A stunning, wordless version of one of Aesop's best-loved fables, from one of America's most acclaimed artists. In this Caldecott Medal-winning, wordless picture book, one of America's most acclaimed artists retells one of Aesop's best-loved fables. The fable is a favourite and familiar one: a mouse inadvertently disturbs a lion, who lets the mouse go ... and is later himself freed by the mouse from a poacher's trap. With art inspired by the Kenyan Serengeti, Jerry Pinkney's jaw-droppingly gorgeous interpretation is irresistible, its wealth of visual detail offering huge scope for the pages to be turned and the story retold over and over again.
There are 40 pages in this book. This is a picture book. A picture book uses pictures and text to tell the story. The number of words varies from zero ('wordless') to around 1k over 32 pages. Picture books are typically aimed at young readers (age 3-6) but can also be aimed at older children (7+). This book was published 2011 by Walker Books Ltd .
Jerry Pinkney has been illustrating children's books since 1964 and has the rare distinction of being the recipient of: Five Caldecott Honor Medals
This book contains the following story:
The Lion and the Mouse
Some field mice were running hither and thither, playing their own game. They were so taken with their game that they did not notice the sleeping lion. In the course of the chase one mouse accidentally ran over the lion's paw, waking him from his slumber. The lion was cross and caught the little mouse by the tail. 'Please don't kill me' squealed the mouse 'I am so sorry'. The lion had intended to crush the little beast, but he tempered his mood and let the creature go. A few days later the lion was out hunting when he fell into a poacher's trap. Ropes wound around him and the terrified lion knew he could do nothing but wait for the hunter and his doom. But then he heard a little squeaking, and as he looked up he saw the mouse he had let go gnawing at the ropes. 'You were kind to me' said the mouse 'and now I will be kind to you'. The mouse gnawed through the ropes and the lion was able to escape.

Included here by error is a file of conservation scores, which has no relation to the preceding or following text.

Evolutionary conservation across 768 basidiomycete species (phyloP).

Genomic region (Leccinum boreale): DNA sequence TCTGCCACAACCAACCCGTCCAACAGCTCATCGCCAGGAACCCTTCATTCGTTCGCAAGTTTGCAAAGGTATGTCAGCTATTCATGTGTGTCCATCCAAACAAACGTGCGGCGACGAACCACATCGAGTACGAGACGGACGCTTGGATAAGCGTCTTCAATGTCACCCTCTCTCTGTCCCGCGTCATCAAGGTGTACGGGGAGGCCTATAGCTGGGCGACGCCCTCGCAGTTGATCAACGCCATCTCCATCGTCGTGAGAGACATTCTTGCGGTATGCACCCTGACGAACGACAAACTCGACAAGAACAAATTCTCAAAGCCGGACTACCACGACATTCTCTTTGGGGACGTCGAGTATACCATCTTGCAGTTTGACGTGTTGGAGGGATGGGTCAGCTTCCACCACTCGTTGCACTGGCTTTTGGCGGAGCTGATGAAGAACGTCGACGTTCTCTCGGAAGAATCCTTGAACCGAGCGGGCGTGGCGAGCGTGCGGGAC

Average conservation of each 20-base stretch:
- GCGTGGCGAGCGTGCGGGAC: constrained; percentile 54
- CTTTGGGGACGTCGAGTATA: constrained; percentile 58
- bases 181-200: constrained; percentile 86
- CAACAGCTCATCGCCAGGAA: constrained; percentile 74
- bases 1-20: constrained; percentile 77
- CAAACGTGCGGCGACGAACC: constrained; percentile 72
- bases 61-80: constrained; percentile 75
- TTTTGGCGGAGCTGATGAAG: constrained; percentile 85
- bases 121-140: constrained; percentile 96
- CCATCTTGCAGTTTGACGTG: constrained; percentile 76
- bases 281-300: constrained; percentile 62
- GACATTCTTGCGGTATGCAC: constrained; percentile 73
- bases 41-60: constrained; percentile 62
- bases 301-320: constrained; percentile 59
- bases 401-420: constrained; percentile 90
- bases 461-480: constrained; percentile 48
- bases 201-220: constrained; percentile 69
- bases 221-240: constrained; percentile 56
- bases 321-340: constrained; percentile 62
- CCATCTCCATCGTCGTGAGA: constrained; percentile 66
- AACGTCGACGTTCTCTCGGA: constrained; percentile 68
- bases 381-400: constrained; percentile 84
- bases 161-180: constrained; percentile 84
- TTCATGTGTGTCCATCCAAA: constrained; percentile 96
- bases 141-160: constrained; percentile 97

This book has been nominated for the following award:
This book was recognised by the Caldecott Medal. The Caldecott Medal was named in honor of nineteenth-century English illustrator Randolph Caldecott. It is awarded annually by the Association for Library Service to Children, a division of the American Library Association, to the artist of the most distinguished American picture book for children.